Review: Red Wings: Ages of the Sky

Red Wings: Ages of the Sky is set in World War 1 at the time of the infamous Red Baron. Told in a number of levels split across both the Alliance and the Entente (basically Nazis and Allies) as two separate campaigns fighting either with or vs. the Red Baron himself. 

The story is told via still shots, which gives it a comic style story-telling feel. In-game graphics are cell-shaded so lean into this comic feel, but also helps it looking fresh and stylish. The story is pretty much good vs. evil – it’s hard to call out many more intricacies than that but this game is all about the in-air combat. Does it deliver?

Pretty much. Planes are in third-person view and let you fly about freely and lightly. It has a Crimson Skies cross Starfox feel to is. You set your thrusters and steer as needed, with some cool-down powers on hand to give you more flexibility. One does a U-turn, one does a barrel roll. These are useful but the cooldown means they can’t be spammed, so has a tactical element to it. 

The other two face buttons give you additional powers. One lets wing-men come in to attack your target. The other fires a one-shot kill at a damaged opponent, triggering an animation where a pilot reaches out of the cockpit with his pistol to shoot the enemy. This is a cool ‘finish him’ move but sadly it takes a long time to power up and then is only useful on those ‘nearly dead’ enemies anyway, at which point it’s easier just to blast them with your cannon. I felt the same with the wing-men, cool feature but ultimate a bit pointless.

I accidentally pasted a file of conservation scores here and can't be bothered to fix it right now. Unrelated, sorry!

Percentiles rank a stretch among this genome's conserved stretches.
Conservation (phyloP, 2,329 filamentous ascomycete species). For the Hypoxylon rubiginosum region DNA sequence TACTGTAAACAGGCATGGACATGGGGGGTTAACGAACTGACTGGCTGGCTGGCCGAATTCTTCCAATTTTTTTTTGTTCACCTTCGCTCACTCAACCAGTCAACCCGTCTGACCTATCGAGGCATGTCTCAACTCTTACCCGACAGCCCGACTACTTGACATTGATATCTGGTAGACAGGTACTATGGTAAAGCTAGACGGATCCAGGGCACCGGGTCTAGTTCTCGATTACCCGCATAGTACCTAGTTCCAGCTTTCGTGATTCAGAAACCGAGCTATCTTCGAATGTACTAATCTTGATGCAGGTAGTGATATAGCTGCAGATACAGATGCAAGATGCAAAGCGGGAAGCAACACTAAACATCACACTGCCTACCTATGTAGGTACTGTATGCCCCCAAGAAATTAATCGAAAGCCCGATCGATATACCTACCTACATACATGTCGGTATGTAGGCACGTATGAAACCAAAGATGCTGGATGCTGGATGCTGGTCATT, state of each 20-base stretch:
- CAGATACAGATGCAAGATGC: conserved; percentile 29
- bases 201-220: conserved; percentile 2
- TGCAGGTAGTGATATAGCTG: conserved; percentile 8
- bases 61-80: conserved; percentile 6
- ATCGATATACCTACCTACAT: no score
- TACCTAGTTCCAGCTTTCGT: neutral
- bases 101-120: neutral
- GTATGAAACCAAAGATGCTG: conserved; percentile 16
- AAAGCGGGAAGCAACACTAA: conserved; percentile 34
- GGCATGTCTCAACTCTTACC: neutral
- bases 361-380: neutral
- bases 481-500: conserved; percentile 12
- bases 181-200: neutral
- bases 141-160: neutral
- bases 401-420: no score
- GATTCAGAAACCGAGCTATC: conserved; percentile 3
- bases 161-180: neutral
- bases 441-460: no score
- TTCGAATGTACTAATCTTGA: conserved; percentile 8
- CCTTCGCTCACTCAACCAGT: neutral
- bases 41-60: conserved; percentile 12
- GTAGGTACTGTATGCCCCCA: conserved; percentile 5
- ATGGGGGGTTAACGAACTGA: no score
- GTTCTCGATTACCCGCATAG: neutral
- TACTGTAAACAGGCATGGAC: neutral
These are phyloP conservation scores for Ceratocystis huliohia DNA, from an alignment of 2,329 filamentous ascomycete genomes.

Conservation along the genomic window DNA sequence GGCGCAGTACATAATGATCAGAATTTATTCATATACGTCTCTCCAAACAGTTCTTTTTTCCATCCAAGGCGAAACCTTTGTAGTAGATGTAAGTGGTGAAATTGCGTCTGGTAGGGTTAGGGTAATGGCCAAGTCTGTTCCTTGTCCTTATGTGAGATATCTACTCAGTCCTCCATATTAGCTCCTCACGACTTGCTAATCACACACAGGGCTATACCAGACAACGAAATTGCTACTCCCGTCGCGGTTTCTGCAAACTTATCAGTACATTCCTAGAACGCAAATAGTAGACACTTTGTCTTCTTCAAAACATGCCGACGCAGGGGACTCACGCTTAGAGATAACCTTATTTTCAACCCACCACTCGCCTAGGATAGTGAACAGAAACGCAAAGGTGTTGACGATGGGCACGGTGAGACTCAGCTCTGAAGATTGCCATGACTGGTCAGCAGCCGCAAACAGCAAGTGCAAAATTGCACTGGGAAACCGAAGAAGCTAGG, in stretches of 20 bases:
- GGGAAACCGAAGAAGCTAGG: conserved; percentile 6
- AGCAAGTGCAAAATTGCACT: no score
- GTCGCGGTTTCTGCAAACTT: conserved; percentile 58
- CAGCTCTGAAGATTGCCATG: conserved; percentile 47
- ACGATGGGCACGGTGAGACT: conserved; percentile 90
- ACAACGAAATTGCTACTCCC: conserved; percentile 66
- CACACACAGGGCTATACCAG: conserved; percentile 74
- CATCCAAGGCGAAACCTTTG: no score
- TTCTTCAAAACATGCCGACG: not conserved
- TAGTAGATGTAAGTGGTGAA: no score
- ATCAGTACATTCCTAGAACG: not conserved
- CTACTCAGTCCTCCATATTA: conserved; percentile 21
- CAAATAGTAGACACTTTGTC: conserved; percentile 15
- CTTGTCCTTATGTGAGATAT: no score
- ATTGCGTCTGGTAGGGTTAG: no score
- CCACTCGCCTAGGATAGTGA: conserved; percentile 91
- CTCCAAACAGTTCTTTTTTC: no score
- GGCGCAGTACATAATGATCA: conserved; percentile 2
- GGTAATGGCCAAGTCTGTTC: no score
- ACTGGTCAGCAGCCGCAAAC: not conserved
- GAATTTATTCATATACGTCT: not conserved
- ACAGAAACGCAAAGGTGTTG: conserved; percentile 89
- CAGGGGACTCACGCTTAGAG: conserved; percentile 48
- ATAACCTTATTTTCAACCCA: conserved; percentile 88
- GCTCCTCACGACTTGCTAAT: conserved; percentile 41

As an arcade game, the gameplay is pretty simple with what you need to do also. Missions are simply ‘kill everything’ or ‘defend everything’ affairs with an occasional time-limited bombing run thrown in. You have no missiles so rely on your unlimited-ammo cannon although this does overheat so has to be managed. There’s an upgrade tree which allows your to better increase your plane stats but this requires a 3-star completion on each level which ultimately requires you sprint to complete them, turning this into a rather hurried experience.

There is a selection of other planes on hand to unlock which varying stats and colour schemes, but sadly no multiplayer. There is a survival mode but unfortunately, this is just too similar to the main campaign – survive waves of enemies and kill them all. 

It all looks pretty though and is fun to play. Sure, it’s repetitive but as a drop-in and shoot-some-stuff affair, it ticks the box nicely. It ultimately feels more like a missed opportunity for me, for a game that with a few additional bells and whistles could really scratch an itch in today’s market, but ultimately I got bored rather quickly and felt I’d seen it all in a short space of time.

Reviewed on Switch

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